The Day the Emperor Became a Regular Japanese Citizen
In the series 'Sunday at Hirohito's', artist Meiro Koizumi illustrates how images can manipulate the collective psychology.
© Meiro Koizumi
Up until the end of the Second World War, the Japanese people had had very few opportunities to see their Emperor. When the conflict ended, after the American victory, the US forces took Hirohito to show himself to the nation, an event documented by the magazine LIFE in a series entitled Sunday at Hirohito’s. This way of presenting the monarch wandering around among the people was the starting point for the work of artist Meiro Koizumi, driven by a ‘desire for iconoclasm’, as he explains to Pen.
Having attended Chelsea College of Art and Design in London and the Rijksakademie of Visual Arts in Amsterdam, Meiro Koizumi is a founding member of the Artists’ Guild, a group of artists who engage in experimental projects.
Becoming aware of one’s relationship with power
In his work, the artist combines a critical eye with a historical and collective conscience, using images to address the sensitive issues in Japanese culture and the collective memory. In this way, Meiro Koizumi examines how visibility and the way the public perceive things influence an individual’s image and status.
Starting from the first photographs showing the Emperor in informal poses, contexts, and environments, for example walking with his family, the artist explores this moment of reversal, when this individual who was considered as superior to humans, godlike, came down from his pedestal to become an ordinary citizen in the eyes of the public. The series Sunday at Hirohito’s (2012) led Meiro Koizumi to take this concept further, with anatomical images ‘stuck’ onto the Emperor’s body.
To gauge the concrete impact of this event and his photomontages, Meiro Koizumi analysed his own father’s reaction. ‘He is a strict Christian, and being Christian to people of his generation means being liberal, which means more or less being anti-tradition, anti-establishment, and anti-Emperor. Ever since I was a child, he always expressed negative emotions towards the Emperor and royal family. So he never considered the Emperor as someone sacred, but always just as a person.’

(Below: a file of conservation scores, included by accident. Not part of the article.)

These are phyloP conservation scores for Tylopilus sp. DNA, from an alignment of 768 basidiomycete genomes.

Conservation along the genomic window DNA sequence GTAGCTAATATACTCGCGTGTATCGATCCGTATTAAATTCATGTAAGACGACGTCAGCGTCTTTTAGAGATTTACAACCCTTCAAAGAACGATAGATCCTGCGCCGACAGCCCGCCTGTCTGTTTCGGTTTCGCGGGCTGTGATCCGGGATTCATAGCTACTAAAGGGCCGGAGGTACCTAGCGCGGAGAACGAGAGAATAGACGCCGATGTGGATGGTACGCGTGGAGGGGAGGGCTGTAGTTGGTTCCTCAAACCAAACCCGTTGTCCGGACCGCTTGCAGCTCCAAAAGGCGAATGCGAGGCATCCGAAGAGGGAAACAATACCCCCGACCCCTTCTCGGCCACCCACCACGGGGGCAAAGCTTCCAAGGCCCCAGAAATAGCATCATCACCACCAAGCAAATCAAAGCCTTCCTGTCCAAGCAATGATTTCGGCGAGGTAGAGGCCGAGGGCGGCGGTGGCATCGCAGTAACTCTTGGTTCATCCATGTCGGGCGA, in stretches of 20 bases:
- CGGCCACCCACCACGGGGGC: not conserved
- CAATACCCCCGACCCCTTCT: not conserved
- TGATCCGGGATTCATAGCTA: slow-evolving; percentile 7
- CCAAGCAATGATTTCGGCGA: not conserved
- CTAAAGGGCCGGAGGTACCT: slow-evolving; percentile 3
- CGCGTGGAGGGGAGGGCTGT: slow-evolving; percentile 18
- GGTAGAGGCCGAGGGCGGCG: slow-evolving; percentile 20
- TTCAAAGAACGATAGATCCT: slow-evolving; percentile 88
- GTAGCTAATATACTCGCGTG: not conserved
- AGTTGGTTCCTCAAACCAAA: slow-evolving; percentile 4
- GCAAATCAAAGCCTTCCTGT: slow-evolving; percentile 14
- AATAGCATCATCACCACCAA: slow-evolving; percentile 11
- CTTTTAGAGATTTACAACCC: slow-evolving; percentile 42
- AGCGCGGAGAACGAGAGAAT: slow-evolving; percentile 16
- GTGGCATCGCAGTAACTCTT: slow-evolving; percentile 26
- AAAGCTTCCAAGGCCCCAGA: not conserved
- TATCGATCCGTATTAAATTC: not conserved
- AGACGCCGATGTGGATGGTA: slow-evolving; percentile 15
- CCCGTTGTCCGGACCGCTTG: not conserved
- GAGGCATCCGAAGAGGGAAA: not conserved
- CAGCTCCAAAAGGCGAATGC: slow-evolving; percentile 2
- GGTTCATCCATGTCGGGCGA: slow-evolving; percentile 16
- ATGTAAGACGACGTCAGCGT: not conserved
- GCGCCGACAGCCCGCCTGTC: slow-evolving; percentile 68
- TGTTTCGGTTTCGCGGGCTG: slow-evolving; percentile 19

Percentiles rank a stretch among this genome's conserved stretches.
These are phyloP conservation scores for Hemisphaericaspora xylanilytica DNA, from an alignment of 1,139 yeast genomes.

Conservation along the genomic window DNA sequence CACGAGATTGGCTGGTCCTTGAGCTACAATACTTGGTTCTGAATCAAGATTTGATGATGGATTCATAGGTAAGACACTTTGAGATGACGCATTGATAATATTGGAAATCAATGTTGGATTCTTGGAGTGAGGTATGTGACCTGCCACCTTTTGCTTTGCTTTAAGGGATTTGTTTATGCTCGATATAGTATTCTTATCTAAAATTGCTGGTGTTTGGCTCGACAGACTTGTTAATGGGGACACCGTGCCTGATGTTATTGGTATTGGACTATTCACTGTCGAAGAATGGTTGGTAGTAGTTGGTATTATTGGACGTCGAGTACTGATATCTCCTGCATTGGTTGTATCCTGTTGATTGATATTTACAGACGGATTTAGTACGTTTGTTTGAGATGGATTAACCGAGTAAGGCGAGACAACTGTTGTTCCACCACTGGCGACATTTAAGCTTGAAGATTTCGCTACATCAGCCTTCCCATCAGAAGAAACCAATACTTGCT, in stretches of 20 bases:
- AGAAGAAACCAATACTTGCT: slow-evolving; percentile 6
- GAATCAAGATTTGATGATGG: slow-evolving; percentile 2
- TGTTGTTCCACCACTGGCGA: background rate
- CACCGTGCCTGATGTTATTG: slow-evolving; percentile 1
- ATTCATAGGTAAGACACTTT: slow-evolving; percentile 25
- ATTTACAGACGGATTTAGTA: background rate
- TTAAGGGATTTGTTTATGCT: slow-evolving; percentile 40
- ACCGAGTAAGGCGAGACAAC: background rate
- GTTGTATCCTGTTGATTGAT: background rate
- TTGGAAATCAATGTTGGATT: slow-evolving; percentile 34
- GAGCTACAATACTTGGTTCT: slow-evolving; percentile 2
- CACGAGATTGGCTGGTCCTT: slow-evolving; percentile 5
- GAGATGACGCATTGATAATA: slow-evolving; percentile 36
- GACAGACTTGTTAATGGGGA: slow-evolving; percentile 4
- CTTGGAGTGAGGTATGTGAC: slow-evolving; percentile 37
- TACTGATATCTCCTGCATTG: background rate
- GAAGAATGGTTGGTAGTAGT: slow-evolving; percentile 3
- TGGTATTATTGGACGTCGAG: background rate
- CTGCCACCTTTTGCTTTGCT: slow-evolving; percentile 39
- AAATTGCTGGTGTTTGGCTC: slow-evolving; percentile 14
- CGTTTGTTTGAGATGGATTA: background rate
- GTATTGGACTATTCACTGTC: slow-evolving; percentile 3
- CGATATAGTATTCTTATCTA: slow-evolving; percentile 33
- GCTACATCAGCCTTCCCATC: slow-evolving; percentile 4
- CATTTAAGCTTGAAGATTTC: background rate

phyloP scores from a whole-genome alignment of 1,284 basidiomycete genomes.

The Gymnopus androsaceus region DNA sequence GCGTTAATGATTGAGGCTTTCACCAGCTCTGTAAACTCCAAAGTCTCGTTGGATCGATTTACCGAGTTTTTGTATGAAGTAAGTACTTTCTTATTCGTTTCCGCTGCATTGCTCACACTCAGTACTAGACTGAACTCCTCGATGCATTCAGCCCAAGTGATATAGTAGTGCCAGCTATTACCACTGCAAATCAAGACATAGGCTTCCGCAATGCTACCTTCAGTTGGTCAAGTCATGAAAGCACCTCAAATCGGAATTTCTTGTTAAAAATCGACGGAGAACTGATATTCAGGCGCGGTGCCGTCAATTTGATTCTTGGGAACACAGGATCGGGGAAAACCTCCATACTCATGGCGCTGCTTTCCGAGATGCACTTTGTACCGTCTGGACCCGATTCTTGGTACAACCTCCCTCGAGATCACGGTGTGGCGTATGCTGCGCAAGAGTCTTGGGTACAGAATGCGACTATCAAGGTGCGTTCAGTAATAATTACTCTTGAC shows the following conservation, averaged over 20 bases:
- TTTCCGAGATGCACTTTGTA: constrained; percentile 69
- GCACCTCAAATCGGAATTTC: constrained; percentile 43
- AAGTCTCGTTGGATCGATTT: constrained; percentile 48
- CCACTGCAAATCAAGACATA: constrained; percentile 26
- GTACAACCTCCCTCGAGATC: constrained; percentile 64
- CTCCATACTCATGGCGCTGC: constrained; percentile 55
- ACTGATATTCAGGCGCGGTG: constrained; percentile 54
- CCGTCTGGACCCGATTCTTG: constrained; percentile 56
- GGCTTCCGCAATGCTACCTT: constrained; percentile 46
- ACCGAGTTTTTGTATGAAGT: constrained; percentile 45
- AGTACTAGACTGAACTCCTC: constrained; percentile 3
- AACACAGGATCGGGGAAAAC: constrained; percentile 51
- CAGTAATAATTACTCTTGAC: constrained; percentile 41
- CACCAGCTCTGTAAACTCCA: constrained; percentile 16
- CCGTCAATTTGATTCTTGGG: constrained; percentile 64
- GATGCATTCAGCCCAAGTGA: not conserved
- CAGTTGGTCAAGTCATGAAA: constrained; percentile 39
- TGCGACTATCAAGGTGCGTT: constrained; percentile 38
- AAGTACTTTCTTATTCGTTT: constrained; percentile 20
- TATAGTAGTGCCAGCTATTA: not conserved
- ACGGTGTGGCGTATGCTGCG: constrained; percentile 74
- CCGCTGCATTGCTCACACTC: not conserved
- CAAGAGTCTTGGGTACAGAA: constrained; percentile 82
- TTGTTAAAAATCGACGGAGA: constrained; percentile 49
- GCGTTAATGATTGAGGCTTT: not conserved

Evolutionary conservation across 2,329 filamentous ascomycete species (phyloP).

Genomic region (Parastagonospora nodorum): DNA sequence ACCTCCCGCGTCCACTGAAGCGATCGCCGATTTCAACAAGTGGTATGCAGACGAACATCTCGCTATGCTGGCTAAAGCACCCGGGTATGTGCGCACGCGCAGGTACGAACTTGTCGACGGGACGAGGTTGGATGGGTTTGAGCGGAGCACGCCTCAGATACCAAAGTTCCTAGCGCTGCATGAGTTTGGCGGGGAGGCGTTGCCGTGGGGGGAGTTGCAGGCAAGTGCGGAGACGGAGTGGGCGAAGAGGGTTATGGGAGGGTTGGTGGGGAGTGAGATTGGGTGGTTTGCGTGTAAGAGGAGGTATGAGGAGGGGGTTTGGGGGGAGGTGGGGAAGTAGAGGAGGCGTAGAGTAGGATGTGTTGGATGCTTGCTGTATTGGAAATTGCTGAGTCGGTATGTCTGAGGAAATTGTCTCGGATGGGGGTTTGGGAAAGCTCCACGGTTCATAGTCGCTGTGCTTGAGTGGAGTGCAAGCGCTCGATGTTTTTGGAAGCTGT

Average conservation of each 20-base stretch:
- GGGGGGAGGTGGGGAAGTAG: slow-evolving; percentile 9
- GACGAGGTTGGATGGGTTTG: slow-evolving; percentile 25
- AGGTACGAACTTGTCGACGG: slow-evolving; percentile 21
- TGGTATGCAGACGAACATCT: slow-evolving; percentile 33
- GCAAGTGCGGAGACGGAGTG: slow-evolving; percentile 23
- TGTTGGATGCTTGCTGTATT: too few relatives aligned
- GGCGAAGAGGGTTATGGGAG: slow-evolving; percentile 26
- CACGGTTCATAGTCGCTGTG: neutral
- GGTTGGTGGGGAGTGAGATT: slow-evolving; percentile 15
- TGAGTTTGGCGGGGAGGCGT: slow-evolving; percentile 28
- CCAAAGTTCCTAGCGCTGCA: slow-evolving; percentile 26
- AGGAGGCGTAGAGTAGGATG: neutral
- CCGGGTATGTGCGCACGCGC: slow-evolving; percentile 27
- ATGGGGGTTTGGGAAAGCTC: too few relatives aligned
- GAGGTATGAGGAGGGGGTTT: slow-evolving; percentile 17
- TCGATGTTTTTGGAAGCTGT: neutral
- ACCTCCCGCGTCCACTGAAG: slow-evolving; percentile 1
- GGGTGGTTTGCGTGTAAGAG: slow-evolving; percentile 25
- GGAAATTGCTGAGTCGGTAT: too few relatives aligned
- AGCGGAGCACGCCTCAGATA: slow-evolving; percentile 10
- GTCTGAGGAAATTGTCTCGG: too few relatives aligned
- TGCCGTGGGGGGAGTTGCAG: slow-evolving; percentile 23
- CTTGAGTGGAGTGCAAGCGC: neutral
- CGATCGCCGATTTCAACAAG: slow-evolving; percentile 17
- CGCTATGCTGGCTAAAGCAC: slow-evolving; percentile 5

This vision, however, this relationship to this power hides something less conscious, anchored in the collective imagination, a sort of sensitivity in the face of the representation. ‘When he saw me “playing around” with the image of the Emperor, he felt hurt, but first confused by his own reaction. Then he was disturbed when he discovered that he unconsciously accepted and liked the Emperor all these years. This imperial system operates within people’s unconsciousness, and it sneaks into your system whether you like it or not. This is very much connected with the danger of nationalism’, the artist continues. It’s an appeal to awaken their consciousness, the best guarantee of democracy.
To accompany the series, Meiro Koizumi published the following lines:
All his life, he has rejected the Emperor.
All his life, he has believed in the Christian God.
All his life, he has believed the Christian God was the only God.
Yet, at the age of 76, he found the Emperor within himself…
In practice, the desire for greater transparency of power could pass via the elite in the form of a mirror, in which citizens would see themselves reflected.
Demonstrating another side of the artist’s output, he created a work of sound art entitled AntiDream #2 Torch Ritual Edit in 2021 that addresses the dismissal of the Japanese people amidst the Tokyo Olympic Games.
© Meiro Koizumi
© Meiro Koizumi
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